Linear prediction is a technique for anlayzing time series; It allows us to predict future values from historical data. It is often used in digital signal processing, because it allows the future values of a signal to be estimated in terms of a linear function of past samples.
Types of Linear Prediction
There are three main types of linear prediction. They are differentiated by the form of the transfer function; a function H(Z) which can generally be defined according to its characteristics:
- The numerator of H(z) is constant: We call this an autoregressive (AR) or all-pole model.
- The denominator of H(z) is constant: This we call a moving average or all-zero model.
- No assumptions can be made about the characteristics of H(z): A model in which we can make no assumptions is called a autoregressive moving average (ARMA), or mixed pole/zero model.
Calculating Predicted Signal Values
The autoregressive model is the model most extensively and used and studied today. This is because of a couple of reasons:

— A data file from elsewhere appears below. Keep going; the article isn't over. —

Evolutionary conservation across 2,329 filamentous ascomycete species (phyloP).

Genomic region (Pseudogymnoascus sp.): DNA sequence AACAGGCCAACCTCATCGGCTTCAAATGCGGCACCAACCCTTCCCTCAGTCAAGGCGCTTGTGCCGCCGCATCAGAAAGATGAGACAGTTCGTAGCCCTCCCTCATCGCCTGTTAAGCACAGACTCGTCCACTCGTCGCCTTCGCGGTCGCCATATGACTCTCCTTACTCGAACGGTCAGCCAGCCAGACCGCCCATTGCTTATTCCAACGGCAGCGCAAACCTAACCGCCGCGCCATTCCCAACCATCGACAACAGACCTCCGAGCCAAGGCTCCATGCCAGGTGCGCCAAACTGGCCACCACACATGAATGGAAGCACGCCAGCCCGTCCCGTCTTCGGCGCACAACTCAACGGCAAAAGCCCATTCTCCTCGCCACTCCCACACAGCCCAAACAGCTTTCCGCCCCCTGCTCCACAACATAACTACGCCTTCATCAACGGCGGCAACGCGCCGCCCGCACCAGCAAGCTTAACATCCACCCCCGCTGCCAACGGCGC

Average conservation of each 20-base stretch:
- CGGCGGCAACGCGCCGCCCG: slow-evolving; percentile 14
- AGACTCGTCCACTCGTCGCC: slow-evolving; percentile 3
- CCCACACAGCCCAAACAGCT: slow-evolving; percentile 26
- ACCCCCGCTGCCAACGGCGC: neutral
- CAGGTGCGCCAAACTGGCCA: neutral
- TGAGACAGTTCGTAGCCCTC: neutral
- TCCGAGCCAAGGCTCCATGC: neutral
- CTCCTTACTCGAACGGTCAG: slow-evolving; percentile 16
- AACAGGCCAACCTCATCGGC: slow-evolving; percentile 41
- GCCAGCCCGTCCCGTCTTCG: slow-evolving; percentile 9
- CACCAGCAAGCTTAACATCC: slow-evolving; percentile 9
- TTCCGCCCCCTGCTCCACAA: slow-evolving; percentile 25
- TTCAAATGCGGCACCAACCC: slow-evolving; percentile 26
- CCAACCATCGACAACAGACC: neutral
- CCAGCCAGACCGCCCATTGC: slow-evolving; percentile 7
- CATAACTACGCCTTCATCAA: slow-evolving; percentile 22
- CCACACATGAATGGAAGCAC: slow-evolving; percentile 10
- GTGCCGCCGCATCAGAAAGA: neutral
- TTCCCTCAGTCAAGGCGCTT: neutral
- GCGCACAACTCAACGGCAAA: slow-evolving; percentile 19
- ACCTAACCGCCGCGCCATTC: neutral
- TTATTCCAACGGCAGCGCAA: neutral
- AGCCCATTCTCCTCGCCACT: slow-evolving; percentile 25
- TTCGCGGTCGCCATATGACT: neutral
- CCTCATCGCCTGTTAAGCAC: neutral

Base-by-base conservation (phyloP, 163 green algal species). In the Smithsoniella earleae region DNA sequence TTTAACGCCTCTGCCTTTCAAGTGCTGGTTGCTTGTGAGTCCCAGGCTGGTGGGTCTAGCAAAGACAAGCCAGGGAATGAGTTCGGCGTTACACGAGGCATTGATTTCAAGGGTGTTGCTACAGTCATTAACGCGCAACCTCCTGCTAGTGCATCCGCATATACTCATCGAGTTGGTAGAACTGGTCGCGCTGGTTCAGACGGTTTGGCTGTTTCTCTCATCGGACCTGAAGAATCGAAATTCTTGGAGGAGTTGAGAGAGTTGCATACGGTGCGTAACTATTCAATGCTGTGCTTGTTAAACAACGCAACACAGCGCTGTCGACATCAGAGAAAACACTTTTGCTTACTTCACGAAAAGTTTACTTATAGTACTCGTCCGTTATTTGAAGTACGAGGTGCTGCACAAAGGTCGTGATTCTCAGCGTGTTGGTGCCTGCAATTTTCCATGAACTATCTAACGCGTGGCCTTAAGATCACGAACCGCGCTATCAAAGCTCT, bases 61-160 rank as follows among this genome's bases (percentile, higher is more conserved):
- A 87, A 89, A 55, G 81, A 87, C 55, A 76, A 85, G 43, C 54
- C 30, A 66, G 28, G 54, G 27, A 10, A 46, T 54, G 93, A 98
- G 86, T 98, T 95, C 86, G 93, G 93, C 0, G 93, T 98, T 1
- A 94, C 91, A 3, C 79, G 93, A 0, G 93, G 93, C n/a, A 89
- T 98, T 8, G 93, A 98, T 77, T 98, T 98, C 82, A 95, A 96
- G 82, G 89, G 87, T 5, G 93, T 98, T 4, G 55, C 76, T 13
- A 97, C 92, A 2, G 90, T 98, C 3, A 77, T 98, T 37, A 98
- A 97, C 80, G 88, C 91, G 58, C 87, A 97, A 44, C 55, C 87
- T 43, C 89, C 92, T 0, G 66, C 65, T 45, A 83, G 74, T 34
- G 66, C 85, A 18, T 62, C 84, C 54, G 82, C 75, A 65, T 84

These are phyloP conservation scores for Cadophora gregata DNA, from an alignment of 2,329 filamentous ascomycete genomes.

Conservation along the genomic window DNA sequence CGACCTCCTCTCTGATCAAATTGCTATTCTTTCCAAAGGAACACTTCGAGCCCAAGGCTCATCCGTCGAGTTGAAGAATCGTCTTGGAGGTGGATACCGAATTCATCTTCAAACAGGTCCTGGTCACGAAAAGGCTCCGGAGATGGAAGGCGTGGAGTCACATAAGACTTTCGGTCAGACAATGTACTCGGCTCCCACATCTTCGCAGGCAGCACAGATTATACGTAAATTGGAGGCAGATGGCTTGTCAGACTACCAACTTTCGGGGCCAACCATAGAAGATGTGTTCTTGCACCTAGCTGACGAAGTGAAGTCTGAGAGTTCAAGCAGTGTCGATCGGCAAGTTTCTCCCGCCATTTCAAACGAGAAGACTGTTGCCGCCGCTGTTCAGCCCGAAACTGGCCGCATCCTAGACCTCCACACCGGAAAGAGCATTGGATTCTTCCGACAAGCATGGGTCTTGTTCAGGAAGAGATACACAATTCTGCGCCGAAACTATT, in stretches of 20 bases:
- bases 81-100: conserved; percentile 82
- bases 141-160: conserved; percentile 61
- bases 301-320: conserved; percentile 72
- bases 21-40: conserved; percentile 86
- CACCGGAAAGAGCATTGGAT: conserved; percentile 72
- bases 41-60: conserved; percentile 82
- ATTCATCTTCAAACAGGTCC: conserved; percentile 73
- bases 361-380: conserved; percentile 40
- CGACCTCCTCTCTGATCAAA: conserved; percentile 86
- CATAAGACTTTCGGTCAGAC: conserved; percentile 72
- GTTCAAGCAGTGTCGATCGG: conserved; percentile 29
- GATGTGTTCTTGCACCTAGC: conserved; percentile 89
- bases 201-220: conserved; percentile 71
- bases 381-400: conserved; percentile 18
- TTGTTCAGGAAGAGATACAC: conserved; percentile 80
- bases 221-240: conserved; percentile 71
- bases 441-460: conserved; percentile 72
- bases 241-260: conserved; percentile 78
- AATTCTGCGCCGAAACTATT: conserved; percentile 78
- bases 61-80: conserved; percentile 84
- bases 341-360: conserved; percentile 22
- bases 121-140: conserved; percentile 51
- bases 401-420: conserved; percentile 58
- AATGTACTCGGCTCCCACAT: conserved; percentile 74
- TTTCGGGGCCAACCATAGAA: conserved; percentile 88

- It produces equations that are relatively easy to solve,
- It accurately models many practical, real world applications, such as speech production.
In the autoregressive model, a predicted signal value x̂(n) can be calculated by:
This is an estimate; not an exact value, and the error term is referred to as e(n). By definition, where x(n) is the true signal value,
e(n)= x(n) – x̂(n)
- Cinneide, Alan. Linear Prediction. The Technique, Its Solution and Application to Speech. Retrieved from https://www.dit.ie/media/electricalengineering/documents/mikelgainza/92.pdf on May 16, 2018.
- Mahkonen, Katariina. Linear Prediction. SGN-14006 Course Notes. Retrieved from http://www.cs.tut.fi/~sgn14006/PDF/S03-LP.pdf on May 16, 2018.
- Vaidyanathan, P. P. The Theory of Linear Prediction. Retrieved from https://authors.library.caltech.edu/25063/1/S00086ED1V01Y200712SPR003.pdf on May 14, 2018.
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